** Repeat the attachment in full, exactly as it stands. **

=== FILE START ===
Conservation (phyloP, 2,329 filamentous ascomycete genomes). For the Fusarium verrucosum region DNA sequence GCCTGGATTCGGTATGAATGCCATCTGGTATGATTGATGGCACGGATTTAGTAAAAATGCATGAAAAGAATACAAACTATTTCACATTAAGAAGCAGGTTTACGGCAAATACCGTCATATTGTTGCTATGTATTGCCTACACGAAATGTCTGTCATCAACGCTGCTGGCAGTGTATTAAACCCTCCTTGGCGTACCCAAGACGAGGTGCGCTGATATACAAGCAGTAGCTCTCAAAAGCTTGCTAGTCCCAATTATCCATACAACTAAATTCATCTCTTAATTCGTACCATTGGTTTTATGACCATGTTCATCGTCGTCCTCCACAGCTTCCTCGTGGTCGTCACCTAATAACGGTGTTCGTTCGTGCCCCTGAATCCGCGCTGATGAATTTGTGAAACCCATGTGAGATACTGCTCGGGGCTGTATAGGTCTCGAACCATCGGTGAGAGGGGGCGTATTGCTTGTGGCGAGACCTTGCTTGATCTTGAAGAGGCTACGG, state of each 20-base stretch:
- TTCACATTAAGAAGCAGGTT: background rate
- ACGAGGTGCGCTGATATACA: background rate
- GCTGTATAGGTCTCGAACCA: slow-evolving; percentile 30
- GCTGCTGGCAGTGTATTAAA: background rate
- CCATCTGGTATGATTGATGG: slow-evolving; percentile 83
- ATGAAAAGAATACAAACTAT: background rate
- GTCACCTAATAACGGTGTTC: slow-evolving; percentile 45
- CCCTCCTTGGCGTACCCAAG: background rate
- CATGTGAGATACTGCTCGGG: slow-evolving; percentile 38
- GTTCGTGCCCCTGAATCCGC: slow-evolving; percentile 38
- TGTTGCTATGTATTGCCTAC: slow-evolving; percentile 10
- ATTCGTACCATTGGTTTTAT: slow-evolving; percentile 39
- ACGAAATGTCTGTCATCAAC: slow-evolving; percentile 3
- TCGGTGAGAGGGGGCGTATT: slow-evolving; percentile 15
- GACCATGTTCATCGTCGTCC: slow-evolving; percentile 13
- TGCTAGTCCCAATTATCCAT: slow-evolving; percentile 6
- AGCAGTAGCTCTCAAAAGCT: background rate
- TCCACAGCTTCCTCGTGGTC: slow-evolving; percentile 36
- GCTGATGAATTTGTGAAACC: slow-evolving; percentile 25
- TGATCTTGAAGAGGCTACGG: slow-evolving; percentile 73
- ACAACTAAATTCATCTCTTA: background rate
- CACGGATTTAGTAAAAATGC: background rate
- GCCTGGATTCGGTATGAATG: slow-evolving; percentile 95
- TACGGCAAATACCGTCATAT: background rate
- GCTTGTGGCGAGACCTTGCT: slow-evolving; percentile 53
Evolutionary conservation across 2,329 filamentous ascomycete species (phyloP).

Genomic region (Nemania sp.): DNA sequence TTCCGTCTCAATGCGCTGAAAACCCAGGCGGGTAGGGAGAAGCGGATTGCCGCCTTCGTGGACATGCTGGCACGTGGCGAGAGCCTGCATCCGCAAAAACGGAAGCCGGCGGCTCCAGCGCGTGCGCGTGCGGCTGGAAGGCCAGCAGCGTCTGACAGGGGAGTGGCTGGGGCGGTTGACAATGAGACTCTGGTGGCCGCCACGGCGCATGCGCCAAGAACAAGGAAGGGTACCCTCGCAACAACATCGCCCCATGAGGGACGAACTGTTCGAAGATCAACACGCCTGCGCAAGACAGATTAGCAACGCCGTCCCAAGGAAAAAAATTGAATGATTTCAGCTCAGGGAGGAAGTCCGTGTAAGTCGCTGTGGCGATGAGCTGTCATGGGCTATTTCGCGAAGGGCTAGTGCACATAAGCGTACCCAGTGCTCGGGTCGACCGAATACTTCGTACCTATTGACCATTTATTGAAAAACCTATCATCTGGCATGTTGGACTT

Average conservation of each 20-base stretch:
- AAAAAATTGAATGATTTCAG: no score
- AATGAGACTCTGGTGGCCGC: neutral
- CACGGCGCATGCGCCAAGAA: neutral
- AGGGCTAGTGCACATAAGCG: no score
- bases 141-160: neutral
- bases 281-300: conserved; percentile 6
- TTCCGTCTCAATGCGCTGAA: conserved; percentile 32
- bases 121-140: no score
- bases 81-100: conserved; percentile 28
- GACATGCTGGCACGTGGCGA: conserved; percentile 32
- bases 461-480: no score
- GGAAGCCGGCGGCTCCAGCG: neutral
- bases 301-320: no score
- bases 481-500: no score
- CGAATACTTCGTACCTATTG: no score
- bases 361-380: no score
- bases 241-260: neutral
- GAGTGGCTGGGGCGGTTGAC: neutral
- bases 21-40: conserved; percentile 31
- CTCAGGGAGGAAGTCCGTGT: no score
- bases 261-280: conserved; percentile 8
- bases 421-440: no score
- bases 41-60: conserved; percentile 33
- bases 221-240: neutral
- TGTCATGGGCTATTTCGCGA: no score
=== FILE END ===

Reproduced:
Conservation (phyloP, 2,329 filamentous ascomycete genomes). For the Fusarium verrucosum region DNA sequence GCCTGGATTCGGTATGAATGCCATCTGGTATGATTGATGGCACGGATTTAGTAAAAATGCATGAAAAGAATACAAACTATTTCACATTAAGAAGCAGGTTTACGGCAAATACCGTCATATTGTTGCTATGTATTGCCTACACGAAATGTCTGTCATCAACGCTGCTGGCAGTGTATTAAACCCTCCTTGGCGTACCCAAGACGAGGTGCGCTGATATACAAGCAGTAGCTCTCAAAAGCTTGCTAGTCCCAATTATCCATACAACTAAATTCATCTCTTAATTCGTACCATTGGTTTTATGACCATGTTCATCGTCGTCCTCCACAGCTTCCTCGTGGTCGTCACCTAATAACGGTGTTCGTTCGTGCCCCTGAATCCGCGCTGATGAATTTGTGAAACCCATGTGAGATACTGCTCGGGGCTGTATAGGTCTCGAACCATCGGTGAGAGGGGGCGTATTGCTTGTGGCGAGACCTTGCTTGATCTTGAAGAGGCTACGG, state of each 20-base stretch:
- TTCACATTAAGAAGCAGGTT: background rate
- ACGAGGTGCGCTGATATACA: background rate
- GCTGTATAGGTCTCGAACCA: slow-evolving; percentile 30
- GCTGCTGGCAGTGTATTAAA: background rate
- CCATCTGGTATGATTGATGG: slow-evolving; percentile 83
- ATGAAAAGAATACAAACTAT: background rate
- GTCACCTAATAACGGTGTTC: slow-evolving; percentile 45
- CCCTCCTTGGCGTACCCAAG: background rate
- CATGTGAGATACTGCTCGGG: slow-evolving; percentile 38
- GTTCGTGCCCCTGAATCCGC: slow-evolving; percentile 38
- TGTTGCTATGTATTGCCTAC: slow-evolving; percentile 10
- ATTCGTACCATTGGTTTTAT: slow-evolving; percentile 39
- ACGAAATGTCTGTCATCAAC: slow-evolving; percentile 3
- TCGGTGAGAGGGGGCGTATT: slow-evolving; percentile 15
- GACCATGTTCATCGTCGTCC: slow-evolving; percentile 13
- TGCTAGTCCCAATTATCCAT: slow-evolving; percentile 6
- AGCAGTAGCTCTCAAAAGCT: background rate
- TCCACAGCTTCCTCGTGGTC: slow-evolving; percentile 36
- GCTGATGAATTTGTGAAACC: slow-evolving; percentile 25
- TGATCTTGAAGAGGCTACGG: slow-evolving; percentile 73
- ACAACTAAATTCATCTCTTA: background rate
- CACGGATTTAGTAAAAATGC: background rate
- GCCTGGATTCGGTATGAATG: slow-evolving; percentile 95
- TACGGCAAATACCGTCATAT: background rate
- GCTTGTGGCGAGACCTTGCT: slow-evolving; percentile 53
Evolutionary conservation across 2,329 filamentous ascomycete species (phyloP).

Genomic region (Nemania sp.): DNA sequence TTCCGTCTCAATGCGCTGAAAACCCAGGCGGGTAGGGAGAAGCGGATTGCCGCCTTCGTGGACATGCTGGCACGTGGCGAGAGCCTGCATCCGCAAAAACGGAAGCCGGCGGCTCCAGCGCGTGCGCGTGCGGCTGGAAGGCCAGCAGCGTCTGACAGGGGAGTGGCTGGGGCGGTTGACAATGAGACTCTGGTGGCCGCCACGGCGCATGCGCCAAGAACAAGGAAGGGTACCCTCGCAACAACATCGCCCCATGAGGGACGAACTGTTCGAAGATCAACACGCCTGCGCAAGACAGATTAGCAACGCCGTCCCAAGGAAAAAAATTGAATGATTTCAGCTCAGGGAGGAAGTCCGTGTAAGTCGCTGTGGCGATGAGCTGTCATGGGCTATTTCGCGAAGGGCTAGTGCACATAAGCGTACCCAGTGCTCGGGTCGACCGAATACTTCGTACCTATTGACCATTTATTGAAAAACCTATCATCTGGCATGTTGGACTT

Average conservation of each 20-base stretch:
- AAAAAATTGAATGATTTCAG: no score
- AATGAGACTCTGGTGGCCGC: neutral
- CACGGCGCATGCGCCAAGAA: neutral
- AGGGCTAGTGCACATAAGCG: no score
- bases 141-160: neutral
- bases 281-300: conserved; percentile 6
- TTCCGTCTCAATGCGCTGAA: conserved; percentile 32
- bases 121-140: no score
- bases 81-100: conserved; percentile 28
- GACATGCTGGCACGTGGCGA: conserved; percentile 32
- bases 461-480: no score
- GGAAGCCGGCGGCTCCAGCG: neutral
- bases 301-320: no score
- bases 481-500: no score
- CGAATACTTCGTACCTATTG: no score
- bases 361-380: no score
- bases 241-260: neutral
- GAGTGGCTGGGGCGGTTGAC: neutral
- bases 21-40: conserved; percentile 31
- CTCAGGGAGGAAGTCCGTGT: no score
- bases 261-280: conserved; percentile 8
- bases 421-440: no score
- bases 41-60: conserved; percentile 33
- bases 221-240: neutral
- TGTCATGGGCTATTTCGCGA: no score